So…if my garden is producing ripe cherries, the orchard just over the hill should ? Some Ritz ready made and rolled pie crusts were added to Pat’s grocery list…just in case. And a very tiny scrap of dough will be ceremonially wrapped around the tinier handful of Mima’s sour cherries for the inaugural bake. Maybe I’ll freeze them so Zoe can taste. These trees are for her after all.
OK – do you remember me mentioning Anita ? I’ll swing back around to her in a minute.
First, if we can focus on the day job…painting…
The long season of longer days and well into the late nights, as I worked to put together the paintings for the Granary Gallery Show…which opens July 20th…was wrapped up this week with the last brush strokes, on the last painting. It felt like months of straight on brush lifting but when I looked back in my daily journal it was exactly one month to the day, of 12-16 hour daily sessions, begun on May 9th and completed on the 9th of June.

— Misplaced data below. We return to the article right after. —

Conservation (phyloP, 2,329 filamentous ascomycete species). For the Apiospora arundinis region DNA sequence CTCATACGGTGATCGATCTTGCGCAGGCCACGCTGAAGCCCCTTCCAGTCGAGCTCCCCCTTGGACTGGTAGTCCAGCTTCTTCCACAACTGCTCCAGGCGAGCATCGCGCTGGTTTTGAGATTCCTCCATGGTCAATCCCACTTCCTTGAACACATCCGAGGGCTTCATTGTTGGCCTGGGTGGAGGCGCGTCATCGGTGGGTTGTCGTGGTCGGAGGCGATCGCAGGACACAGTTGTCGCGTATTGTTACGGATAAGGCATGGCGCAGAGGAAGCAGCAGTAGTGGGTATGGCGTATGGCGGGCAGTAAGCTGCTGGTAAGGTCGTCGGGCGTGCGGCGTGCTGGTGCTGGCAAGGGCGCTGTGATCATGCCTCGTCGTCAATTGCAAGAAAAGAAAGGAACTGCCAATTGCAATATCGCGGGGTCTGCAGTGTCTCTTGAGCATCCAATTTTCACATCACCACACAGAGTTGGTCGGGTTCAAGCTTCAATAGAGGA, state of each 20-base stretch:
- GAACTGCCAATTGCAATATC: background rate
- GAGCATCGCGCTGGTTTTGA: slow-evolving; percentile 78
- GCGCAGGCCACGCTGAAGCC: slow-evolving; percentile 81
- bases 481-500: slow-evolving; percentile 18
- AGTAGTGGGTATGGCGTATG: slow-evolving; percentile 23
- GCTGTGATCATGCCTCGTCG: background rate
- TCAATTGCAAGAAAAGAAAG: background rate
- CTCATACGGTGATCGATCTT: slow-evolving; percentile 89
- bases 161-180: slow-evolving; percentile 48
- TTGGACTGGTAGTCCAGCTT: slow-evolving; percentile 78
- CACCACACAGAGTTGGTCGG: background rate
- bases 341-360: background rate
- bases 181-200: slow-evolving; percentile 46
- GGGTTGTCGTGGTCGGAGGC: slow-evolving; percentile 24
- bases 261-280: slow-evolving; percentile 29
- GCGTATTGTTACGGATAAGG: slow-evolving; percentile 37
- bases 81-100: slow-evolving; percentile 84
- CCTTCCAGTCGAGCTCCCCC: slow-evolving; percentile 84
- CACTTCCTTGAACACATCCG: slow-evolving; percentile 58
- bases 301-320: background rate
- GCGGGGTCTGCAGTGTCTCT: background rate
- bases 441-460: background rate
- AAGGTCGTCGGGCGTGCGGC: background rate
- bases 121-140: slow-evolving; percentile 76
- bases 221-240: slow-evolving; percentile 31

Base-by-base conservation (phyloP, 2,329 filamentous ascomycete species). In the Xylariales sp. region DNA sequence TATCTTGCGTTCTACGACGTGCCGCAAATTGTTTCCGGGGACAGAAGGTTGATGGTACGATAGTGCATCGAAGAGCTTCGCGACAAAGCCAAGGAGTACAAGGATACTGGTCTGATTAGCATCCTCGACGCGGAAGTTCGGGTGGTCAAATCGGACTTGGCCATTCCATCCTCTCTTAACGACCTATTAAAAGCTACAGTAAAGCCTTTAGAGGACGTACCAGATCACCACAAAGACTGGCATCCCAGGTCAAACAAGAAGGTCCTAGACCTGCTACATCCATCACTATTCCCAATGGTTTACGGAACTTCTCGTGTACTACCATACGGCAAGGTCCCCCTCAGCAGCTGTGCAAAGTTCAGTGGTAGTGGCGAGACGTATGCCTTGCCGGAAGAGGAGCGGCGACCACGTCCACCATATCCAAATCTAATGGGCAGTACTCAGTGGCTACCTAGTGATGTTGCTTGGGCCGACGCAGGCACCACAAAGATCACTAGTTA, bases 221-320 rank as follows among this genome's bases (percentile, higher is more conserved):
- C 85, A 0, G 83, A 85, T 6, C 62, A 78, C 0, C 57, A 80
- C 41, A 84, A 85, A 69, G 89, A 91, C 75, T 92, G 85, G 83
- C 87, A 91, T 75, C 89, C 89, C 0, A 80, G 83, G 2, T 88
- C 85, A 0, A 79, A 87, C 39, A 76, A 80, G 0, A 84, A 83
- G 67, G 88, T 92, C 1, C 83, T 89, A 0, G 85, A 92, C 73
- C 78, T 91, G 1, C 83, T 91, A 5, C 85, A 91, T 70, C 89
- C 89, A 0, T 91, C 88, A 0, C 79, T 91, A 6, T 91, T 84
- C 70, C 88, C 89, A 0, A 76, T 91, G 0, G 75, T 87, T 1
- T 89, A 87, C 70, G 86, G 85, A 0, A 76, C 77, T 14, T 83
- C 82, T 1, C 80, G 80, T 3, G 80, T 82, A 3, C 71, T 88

Just a couple glimpses here as I wait for Mr. Corcoran to do his photographic magic for the big reveal…
The curve balls which were hurled at the studio over the winter do have me running about three weeks behind where I would like to be coming into the show season, and I have added an exciting adventure to the schedule …a real live show out in Santa Fe in October complete with the artiste in residence for the opening. More on that later…but keep your head up…that’s just the beginning.